Sunday, October 17, 2010

Being a Host Family

Today, my family will be doing something we have never done before: being a host family.
However, I should also include the fact that this particular event is not so typical. First of all, we are only having the student for 3 days. I am guessing that this is not so normal, because I have regularly heard of host families having a foreign exchange student for more than 6 months. Second, the student we will be hosting is my mom’s former student. Not that my mom was some kind of professor; she used to teach Japanese as a tutor to some of the college kids who were interested while we lived in Canada. And third, the “student” coming to live with us isn’t a full-fledged student.
Some of you might be thinking, Okaaaay, how does that work? But really, it isn’t that complicated. The young lady coming to live with us actually lives in Japan right now, working as a high school English teacher while attending a university. And now she’s decided to travel abroad for a short while to study how things are in the US. The cool thing about her too is that she speaks 4 languages: English, Japanese, French, and Cantonese, and maybe a little Mandarin as well. She also has done a lot of volunteer work worldwide. I really look up to her, and I haven’t even met her yet!
I must say, I am eagerly awaiting tonight to meet her and listen to her stories.

Tuesday, October 5, 2010


For a high school sophomore girl who moved to the US from Japan roughly 4 years ago, homecoming is a unique experience indeed. The students dress up, get together with his/her date or clique of friends, dine, then drive up to the school to dance...after a football game?
True, football is a big American culture, and adorning dresses you probably will never wear again and dancing in a cafeteria must come as only natural to the American teenager. But for this foreign sophomore girl, it is a different story. I must confess, it has taken me more than a little time to get used to the idea.
First of all, there are no such things as school dances in Japan. At least, no decent high school will allow such a thing, nor will the Japanese teenagers have time to attend it. If a school were to even mention, hint at the possibility of a dance party, the parents and school board would swoop at them instantly, demanding to banish such nonsense thoughts from their mind, and how dare they think of such a thing when their child had to study, did they ever think that it was these kinds of thoughts that lead to a loosely disciplined school?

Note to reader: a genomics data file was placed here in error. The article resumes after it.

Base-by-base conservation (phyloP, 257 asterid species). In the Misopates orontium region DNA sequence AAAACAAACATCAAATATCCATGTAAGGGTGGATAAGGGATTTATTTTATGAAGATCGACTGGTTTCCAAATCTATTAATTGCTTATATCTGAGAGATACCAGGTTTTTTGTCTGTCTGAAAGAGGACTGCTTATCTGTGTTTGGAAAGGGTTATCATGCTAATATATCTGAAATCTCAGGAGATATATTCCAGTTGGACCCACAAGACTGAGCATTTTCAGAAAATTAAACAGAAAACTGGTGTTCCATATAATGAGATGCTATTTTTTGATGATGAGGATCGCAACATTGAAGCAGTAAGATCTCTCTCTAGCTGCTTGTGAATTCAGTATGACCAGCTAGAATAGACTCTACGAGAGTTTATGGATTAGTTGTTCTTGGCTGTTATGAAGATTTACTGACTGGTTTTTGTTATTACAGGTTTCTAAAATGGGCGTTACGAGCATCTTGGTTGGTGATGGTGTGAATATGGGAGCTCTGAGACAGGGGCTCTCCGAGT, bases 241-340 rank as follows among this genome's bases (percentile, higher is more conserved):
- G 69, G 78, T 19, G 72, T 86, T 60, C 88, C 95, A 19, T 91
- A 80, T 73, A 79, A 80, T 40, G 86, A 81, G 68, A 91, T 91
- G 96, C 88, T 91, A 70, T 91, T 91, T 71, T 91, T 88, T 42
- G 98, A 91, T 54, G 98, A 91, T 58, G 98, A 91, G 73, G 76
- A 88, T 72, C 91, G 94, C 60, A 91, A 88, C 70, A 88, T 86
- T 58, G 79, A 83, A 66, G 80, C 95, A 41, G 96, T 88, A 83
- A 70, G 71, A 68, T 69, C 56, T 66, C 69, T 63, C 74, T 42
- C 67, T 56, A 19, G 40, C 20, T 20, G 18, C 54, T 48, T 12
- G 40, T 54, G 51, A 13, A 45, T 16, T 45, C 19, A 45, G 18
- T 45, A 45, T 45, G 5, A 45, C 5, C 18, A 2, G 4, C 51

But let us say that the parents did permit the school to hold a dance party. Then the Japanese high schoolers would be able to dance their hearts out and have fun, right? From what I am seeing, the answer is no. Students in Japan, especially high school students, are known for committing all their time for school work. I am kind of glad I moved to the US when I did, because I got to escape the hell that was the Japanese high school life. Anyways, because the students are so into their studies, I suspect most of the students will not be able to go to a dance party.
Having come from a place like that, I was nervous about wearing a dress. Hell, I was nervous about the homecoming dance, period. But despite my fears, the dance ended up being…well, okay. My friends and I dined at Steak ‘n Shake, strolled around the mall, and danced a bit at the homecoming dance.
So, with my fear of homecoming overcome, and armed with my past experience, I would be okay this week’s homecoming…right?